Nature experiences are essential for every age—find out why
Throughout history, nature has been a part of every generation’s life. From humans living outdoors to farmers focusing on working with the land, connecting with nature used to be built into life. However, in modern times, this has changed. The Children & Nature Network reports, “On average, today’s kids spend up to 44 hours per week in front of a screen, and less then 10 minutes a day playing outdoors.”
Children and adults alike need to have nature connection into daily life for optimal wellbeing. Without it, we’re left with Nature-Deficit Disorder®, a term that author Richard Louv coined to describe our increasing alienation from nature.
Michel Tigan, Vice President of Camp Operations for YMCA of the North echoes these concepts, “Nature is a birthright every person should have. When we do, the outcomes are significant.”
How nature helps
Michel says that any activity or movement done in fresh air—whether it be forest bathing, taking a hike or gardening—can help boost wellbeing in a variety of ways:
- Increase happiness
- Decrease stress
- Increase self-confidence
- Decrease depression
- Increase feelings of mental restoration
She adds, “Every little bit in nature helps. Exposure to the outdoors helps boost emotions, which can then positively contribute to physical health.”
Nature-focused summer fun for kids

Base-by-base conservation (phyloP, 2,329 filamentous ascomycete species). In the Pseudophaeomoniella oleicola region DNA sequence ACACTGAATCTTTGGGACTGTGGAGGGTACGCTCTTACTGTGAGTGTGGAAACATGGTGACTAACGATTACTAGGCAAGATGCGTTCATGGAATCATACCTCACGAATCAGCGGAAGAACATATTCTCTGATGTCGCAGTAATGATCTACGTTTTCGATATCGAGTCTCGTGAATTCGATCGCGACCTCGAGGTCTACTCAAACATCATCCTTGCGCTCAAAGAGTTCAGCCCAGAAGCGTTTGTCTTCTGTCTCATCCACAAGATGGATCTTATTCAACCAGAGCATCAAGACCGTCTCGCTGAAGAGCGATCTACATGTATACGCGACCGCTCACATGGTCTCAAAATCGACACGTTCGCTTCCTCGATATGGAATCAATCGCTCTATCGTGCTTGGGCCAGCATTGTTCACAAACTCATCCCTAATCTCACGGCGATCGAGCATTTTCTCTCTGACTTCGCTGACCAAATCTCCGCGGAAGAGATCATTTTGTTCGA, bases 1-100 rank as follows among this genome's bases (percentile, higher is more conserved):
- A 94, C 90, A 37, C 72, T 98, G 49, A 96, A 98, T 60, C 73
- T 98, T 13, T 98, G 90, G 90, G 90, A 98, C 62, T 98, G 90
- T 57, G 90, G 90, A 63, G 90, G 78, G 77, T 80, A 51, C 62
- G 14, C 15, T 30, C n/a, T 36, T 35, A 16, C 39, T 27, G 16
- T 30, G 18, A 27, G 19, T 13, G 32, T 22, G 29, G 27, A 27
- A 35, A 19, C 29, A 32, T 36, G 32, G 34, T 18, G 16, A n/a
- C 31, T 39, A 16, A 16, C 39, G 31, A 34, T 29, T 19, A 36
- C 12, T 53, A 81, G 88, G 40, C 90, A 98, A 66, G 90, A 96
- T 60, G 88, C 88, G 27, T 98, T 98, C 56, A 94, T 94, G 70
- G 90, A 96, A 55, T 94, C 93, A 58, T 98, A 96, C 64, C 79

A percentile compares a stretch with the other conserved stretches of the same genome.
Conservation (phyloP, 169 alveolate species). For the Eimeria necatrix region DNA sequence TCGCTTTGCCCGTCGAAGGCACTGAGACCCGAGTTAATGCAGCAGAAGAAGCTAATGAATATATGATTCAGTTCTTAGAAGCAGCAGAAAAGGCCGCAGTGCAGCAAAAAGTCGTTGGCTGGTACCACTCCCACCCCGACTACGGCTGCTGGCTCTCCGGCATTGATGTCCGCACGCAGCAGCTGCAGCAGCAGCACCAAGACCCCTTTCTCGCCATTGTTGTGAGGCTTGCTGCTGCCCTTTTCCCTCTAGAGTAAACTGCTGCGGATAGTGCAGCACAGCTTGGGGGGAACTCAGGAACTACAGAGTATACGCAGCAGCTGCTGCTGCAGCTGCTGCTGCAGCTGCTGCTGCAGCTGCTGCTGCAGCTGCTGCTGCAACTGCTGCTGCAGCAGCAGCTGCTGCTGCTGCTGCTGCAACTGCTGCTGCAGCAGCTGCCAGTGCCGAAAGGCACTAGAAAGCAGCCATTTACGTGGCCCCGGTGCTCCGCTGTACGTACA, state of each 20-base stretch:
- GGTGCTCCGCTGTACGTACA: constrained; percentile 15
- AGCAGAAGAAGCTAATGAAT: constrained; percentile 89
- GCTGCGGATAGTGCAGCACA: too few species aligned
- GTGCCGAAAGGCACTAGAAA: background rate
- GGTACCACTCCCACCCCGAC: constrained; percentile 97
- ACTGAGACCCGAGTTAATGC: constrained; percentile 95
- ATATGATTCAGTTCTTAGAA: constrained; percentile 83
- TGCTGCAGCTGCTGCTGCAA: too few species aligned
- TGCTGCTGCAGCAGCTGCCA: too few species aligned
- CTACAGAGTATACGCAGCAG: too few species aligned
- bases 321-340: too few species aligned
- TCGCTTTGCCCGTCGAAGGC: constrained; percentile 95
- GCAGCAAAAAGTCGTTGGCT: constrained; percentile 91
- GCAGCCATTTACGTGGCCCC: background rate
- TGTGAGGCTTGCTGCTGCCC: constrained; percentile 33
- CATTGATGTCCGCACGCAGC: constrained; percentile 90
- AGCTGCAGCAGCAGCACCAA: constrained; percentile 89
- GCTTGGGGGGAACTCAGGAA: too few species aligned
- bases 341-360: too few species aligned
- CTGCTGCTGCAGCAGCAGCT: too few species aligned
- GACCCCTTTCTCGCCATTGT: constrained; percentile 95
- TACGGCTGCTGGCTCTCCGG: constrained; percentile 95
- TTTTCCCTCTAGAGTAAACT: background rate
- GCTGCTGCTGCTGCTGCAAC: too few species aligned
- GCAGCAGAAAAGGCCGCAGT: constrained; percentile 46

This year, the Y is offering two new programs to help kids gather and find community with and in nature.
Nature in the Neighborhood
Nature Deficit Disorder impacts those in urban environments most. This program connects young people to nearby nature and includes the option of before- and after-care activities. Kids can still register for Hidden Falls Day Camp in St. Paul in July.
Nature in the Neighborhood is a collaboration with the University YMCA, which is providing interns that will lead programming and represent diverse role models for kids who attend.
Minnesota Zoo Survival Camp
This new partnership with the Zoo will have kids heading to the Wells Fargo Family Farm for two weeks of day camp, Monday through Thursday, with the option to stay overnight on Friday. Participants will learn outdoor skills such as tying knots, starting a fire and what to know about the plants in the area. Minnesota Zoo Survival Camp also includes before- and after-care options.
Outdoor activities for all ages
The Y has all sorts of options to get everyone outdoors—consider these options to get started, and then see where your own nature adventures will take you!